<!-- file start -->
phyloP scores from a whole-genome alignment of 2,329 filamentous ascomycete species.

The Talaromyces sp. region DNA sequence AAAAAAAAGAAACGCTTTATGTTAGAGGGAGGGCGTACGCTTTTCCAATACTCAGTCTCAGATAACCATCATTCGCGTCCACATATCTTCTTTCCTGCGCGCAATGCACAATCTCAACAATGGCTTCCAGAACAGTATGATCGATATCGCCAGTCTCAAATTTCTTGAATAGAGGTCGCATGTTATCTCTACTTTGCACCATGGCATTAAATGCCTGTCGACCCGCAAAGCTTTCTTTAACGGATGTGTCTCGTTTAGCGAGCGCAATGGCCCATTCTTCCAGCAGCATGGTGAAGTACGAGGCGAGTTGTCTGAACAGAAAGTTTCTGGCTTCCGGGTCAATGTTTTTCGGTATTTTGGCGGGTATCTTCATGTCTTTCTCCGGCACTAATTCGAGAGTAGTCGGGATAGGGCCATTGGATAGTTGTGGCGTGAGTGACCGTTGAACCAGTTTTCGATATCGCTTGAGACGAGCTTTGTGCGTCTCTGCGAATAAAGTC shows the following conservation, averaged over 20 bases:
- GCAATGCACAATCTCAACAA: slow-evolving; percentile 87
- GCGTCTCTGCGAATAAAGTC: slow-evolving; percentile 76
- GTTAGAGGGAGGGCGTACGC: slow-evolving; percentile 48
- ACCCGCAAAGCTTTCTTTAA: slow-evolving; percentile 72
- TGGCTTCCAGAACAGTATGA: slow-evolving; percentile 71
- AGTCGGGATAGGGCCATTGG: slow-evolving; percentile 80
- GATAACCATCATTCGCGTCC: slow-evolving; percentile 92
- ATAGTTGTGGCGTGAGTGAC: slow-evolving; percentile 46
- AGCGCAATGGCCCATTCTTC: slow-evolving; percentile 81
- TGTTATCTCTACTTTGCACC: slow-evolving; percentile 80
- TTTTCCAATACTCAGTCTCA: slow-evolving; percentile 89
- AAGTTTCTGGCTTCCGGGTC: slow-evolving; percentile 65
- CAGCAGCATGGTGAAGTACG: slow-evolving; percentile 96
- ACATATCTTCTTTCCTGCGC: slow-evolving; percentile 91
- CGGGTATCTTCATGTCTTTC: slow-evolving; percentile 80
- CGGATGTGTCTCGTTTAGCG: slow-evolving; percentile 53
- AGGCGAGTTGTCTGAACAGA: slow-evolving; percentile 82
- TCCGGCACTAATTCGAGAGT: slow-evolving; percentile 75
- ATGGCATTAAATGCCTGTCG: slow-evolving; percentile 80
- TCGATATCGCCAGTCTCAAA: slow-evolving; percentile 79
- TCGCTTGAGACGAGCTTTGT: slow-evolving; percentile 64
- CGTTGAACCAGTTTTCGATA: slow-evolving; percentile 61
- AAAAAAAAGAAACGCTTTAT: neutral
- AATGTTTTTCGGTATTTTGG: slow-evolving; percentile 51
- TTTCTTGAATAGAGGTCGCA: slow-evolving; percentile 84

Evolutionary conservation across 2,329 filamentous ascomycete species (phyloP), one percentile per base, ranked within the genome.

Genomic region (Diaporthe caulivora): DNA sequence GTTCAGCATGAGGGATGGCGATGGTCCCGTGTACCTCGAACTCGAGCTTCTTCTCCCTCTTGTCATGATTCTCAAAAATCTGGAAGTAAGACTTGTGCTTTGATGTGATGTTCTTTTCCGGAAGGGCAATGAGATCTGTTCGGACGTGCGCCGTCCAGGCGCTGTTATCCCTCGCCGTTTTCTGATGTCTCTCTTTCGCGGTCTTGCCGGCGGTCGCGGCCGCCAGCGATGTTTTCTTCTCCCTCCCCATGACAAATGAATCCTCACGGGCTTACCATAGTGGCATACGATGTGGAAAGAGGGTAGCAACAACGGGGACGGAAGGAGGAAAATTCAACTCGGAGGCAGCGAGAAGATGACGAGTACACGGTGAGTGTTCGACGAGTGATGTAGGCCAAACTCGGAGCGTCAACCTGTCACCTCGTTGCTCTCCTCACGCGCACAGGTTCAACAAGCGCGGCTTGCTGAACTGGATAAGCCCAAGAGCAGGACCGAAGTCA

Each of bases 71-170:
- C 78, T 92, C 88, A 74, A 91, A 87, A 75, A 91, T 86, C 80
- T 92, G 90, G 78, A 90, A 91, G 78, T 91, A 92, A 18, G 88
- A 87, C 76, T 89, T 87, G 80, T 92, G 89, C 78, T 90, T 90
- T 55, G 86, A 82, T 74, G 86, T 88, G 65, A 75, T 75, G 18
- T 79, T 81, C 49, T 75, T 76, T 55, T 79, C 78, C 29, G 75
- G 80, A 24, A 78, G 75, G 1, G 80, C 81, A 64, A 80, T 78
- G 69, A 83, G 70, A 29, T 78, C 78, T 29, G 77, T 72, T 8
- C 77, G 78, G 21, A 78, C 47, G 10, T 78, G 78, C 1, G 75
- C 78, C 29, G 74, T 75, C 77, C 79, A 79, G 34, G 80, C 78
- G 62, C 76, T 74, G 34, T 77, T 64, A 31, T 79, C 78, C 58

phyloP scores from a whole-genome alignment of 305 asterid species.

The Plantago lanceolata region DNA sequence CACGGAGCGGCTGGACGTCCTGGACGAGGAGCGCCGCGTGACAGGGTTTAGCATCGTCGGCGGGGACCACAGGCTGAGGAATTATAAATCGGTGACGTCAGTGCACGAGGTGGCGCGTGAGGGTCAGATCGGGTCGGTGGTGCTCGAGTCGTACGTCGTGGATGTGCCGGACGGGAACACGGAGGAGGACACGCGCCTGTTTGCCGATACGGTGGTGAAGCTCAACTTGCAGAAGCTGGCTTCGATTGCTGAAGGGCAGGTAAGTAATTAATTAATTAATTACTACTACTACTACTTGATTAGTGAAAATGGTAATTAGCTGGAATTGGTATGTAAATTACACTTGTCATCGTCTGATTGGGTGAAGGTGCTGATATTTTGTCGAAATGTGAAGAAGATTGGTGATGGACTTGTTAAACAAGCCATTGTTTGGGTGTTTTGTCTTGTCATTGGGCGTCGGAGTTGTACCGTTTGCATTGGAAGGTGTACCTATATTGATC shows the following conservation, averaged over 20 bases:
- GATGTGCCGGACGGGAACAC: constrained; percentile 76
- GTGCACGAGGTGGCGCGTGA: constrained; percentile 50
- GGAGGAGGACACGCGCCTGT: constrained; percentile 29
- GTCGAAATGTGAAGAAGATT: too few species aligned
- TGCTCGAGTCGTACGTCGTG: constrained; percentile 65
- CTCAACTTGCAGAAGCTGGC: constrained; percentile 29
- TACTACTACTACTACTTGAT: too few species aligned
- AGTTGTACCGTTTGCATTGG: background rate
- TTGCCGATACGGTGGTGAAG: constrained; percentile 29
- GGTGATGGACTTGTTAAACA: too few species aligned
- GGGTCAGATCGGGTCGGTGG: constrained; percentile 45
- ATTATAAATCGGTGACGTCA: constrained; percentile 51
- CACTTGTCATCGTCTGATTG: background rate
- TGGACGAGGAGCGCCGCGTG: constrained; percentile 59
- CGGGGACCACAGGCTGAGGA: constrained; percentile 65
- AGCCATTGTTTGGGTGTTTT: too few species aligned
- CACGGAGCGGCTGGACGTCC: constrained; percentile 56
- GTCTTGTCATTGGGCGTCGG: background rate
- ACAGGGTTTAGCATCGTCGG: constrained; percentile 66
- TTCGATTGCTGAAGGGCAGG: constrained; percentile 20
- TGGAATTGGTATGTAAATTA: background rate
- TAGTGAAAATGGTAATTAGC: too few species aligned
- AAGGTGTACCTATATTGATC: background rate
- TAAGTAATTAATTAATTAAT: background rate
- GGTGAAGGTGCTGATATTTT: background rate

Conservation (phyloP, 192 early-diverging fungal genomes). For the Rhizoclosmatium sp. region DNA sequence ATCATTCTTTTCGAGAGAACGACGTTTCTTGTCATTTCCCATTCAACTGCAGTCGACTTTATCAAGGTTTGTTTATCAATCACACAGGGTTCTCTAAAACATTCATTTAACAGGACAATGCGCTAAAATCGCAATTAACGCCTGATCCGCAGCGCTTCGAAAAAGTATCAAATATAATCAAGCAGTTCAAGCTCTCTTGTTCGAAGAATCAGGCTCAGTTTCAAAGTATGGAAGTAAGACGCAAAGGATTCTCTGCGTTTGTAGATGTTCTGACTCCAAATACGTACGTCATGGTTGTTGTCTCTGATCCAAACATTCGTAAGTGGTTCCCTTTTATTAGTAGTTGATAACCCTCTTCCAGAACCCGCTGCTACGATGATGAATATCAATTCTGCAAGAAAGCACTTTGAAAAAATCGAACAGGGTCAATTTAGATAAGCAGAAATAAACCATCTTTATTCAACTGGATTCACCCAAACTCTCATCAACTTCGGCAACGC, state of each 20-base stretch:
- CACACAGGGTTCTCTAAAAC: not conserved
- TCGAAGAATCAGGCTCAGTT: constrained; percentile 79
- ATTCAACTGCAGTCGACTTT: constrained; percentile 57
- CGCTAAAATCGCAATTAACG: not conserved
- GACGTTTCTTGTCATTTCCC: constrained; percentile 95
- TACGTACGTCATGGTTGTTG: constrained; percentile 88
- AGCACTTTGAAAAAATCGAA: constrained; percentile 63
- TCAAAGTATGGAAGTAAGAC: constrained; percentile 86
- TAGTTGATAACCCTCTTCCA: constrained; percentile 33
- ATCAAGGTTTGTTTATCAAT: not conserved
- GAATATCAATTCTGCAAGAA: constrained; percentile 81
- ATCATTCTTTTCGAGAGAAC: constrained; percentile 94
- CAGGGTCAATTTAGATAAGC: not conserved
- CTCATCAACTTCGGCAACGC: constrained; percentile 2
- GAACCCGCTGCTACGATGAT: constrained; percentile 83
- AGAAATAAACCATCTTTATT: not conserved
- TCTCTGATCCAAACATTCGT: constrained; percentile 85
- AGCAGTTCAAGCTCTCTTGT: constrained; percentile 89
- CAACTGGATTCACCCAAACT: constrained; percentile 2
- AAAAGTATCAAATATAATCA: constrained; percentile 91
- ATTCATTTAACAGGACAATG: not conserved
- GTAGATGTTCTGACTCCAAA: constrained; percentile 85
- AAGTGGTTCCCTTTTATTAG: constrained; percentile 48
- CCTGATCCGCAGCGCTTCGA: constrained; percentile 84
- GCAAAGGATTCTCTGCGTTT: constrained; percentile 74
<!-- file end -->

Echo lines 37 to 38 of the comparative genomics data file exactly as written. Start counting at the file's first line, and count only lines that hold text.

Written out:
- G 69, A 83, G 70, A 29, T 78, C 78, T 29, G 77, T 72, T 8
- C 77, G 78, G 21, A 78, C 47, G 10, T 78, G 78, C 1, G 75